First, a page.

Well, it is. McAuliffe obviously has a great passion for this era of French and English history. The book was inspired by the great fortification Château-Gaillard in France which was built by Richard the Lionheart during his clashes and wars with Philip Augustus II, King of France. She uses this castle to tell the story of Richard, beginning with the Viking Rollo, the first count of Normandy. The story progresses down to Rollo’s descendant William the Conqueror who became King of England in 1066.
William’s grand-daughter, Empress Matilda should have been Queen of England when her father King Henry I of England died. But her cousin Stephen got to England first causing the period of strife called the Anarchy while Matilda and Stephen fought for the throne. Eventually, Matilda’s first born son by Geoffrey of Anjou became King Henry II. Henry married Eleanor of Aquitaine and had several sons who rebelled against their father.
All of this is recounted in this book in the context of European medieval history. McAuliffe brings all of these historical characters to life with all their admirable qualities and their foibles. She gives a detailed description of the fighting between Lionheart and Philip Augustus. Lionheart built the magnificent and modern fortress of Château-Galliard to safeguard a crucial point of defense in an effort to maintain possession of the duchy of Normandy. The castle was called Richard’s “Proud Daughter”. The final attack and siege of the castle by Philip is described in detail. It makes for fascinating reading.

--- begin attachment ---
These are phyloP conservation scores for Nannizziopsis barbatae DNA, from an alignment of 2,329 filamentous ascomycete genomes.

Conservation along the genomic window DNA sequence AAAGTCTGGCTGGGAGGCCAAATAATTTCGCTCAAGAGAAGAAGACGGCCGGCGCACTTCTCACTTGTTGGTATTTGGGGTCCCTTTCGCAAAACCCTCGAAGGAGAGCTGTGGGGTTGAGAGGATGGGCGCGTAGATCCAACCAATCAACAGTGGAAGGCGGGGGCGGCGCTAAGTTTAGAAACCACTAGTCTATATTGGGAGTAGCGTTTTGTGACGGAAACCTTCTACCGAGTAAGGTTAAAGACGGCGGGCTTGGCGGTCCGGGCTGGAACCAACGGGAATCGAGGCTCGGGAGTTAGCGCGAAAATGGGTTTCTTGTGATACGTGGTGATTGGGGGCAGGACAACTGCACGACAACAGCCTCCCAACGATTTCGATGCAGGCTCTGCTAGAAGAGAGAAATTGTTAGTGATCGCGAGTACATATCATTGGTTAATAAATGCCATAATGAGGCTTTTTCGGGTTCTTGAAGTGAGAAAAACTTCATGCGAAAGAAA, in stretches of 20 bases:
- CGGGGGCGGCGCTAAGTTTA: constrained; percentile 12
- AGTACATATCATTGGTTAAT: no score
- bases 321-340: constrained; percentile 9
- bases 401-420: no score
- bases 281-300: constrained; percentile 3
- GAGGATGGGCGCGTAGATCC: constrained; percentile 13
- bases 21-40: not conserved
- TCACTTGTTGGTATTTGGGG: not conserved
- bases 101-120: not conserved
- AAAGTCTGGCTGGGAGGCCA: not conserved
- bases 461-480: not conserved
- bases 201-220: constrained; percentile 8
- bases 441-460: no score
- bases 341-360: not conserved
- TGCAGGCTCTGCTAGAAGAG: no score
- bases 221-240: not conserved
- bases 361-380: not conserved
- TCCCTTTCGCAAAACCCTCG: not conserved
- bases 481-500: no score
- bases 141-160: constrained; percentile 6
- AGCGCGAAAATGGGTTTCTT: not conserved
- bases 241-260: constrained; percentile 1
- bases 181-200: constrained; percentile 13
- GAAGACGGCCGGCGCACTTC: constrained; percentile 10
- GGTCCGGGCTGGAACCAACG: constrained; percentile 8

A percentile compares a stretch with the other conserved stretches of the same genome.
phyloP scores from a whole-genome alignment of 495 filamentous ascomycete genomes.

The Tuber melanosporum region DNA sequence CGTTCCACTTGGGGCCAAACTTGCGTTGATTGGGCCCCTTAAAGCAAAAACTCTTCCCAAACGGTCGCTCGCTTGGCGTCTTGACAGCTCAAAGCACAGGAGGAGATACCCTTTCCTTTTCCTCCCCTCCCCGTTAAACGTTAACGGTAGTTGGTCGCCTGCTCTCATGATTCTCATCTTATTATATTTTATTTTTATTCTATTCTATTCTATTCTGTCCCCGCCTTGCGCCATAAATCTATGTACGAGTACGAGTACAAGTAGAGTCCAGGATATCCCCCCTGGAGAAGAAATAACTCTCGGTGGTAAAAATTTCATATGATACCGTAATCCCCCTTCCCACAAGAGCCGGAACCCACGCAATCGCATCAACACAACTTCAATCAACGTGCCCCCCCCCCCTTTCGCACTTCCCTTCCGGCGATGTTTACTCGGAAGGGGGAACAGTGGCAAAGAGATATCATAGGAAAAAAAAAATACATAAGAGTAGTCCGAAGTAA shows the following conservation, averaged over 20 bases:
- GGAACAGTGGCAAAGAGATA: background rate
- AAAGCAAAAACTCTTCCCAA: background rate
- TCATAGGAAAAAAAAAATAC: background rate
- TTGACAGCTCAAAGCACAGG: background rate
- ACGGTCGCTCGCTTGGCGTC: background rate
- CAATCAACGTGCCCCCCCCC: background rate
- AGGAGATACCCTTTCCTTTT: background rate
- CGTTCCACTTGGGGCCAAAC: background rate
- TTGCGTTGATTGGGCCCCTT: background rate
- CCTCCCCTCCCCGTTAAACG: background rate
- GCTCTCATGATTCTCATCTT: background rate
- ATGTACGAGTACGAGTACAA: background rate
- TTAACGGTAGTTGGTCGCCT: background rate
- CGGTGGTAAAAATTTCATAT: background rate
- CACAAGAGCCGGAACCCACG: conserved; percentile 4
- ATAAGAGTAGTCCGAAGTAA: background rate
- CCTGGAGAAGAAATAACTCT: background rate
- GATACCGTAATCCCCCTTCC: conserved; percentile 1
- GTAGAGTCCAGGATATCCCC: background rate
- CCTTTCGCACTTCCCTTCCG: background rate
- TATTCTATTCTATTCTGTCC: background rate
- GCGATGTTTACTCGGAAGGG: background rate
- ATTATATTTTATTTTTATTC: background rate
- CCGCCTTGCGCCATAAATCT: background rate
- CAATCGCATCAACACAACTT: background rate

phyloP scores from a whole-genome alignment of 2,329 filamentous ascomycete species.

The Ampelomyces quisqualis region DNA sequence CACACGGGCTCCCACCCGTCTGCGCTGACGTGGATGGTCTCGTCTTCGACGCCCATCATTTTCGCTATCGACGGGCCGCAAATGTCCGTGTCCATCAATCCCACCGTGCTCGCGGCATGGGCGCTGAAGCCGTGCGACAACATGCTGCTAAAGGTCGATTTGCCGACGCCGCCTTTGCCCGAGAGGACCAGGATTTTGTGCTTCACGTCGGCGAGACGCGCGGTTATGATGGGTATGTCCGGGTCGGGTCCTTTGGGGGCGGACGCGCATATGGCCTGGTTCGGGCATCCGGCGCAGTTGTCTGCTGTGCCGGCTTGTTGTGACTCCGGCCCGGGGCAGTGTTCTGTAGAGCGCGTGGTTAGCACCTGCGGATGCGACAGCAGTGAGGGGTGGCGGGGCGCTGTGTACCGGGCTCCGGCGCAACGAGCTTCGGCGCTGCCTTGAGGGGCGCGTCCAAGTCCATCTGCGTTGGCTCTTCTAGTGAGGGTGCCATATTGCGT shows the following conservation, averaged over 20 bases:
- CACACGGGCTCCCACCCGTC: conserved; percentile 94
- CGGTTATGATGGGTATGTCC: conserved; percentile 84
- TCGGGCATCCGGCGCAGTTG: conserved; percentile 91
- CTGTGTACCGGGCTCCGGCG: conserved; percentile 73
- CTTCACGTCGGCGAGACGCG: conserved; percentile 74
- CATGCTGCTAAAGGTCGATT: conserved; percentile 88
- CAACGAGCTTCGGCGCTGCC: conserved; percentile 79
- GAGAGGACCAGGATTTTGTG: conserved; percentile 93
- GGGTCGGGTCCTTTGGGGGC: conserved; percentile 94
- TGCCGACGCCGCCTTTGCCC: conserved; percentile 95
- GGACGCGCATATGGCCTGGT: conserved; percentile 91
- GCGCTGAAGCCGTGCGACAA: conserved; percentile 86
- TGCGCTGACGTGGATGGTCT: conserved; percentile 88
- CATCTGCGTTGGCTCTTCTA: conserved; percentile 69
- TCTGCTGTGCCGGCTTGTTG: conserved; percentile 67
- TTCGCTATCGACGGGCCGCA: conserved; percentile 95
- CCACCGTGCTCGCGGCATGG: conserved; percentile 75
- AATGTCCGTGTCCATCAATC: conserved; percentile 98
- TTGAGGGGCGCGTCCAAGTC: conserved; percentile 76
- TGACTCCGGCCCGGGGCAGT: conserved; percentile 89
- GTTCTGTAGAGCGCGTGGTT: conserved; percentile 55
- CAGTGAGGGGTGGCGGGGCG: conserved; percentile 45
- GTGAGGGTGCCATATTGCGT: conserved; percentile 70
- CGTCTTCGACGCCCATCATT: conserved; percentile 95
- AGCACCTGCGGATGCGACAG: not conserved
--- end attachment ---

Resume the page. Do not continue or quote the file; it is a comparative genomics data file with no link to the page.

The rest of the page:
Anyone who loves English and French medieval history will enjoy this book. It is well organized, and researched and well written. It includes a bibliography, illustrations, maps, a chronology and a list of key people in the story. Even if you know the history it’s a fun read and if you don’t, it’s a great introduction.
I have several books written by Marc Morris on my “to read” shelf and hadn’t managed to read any of them until now. In my quest to read French history this summer I picked up this book. The subject is all the more interesting because it combines French history with English history and what could be better than that? Another reason I was interested is I’ve always wondered how William Duke of Normandy prepared for the conquest. What actually went into the planning of the expedition?
I have to start out by saying Morris’ writing style is really tremendous. His prose is fluid and easily understandable. He has closely studied all the conflicting sources and made comparisons to arrive at this own conclusions. This is historical detective work at its best.
My search for William’s preparation plans has been fulfilled. Morris goes into great detail on how William persuaded the Pope to back his mission, how he gathered an army of followers with promises of great rewards, his search for a naval flotilla to take the army to England and how he provisioned the troops. Morris also describes how King Harold kept vigil awaiting the invasion, then stood down only being forced to gather his army again to fight against an invasion by King Harald Hardrada of Norway and his own brother Tostig Godwineson. Three weeks later William invaded and King Harold was defeated at the Battle of Hastings on October 14, 1066.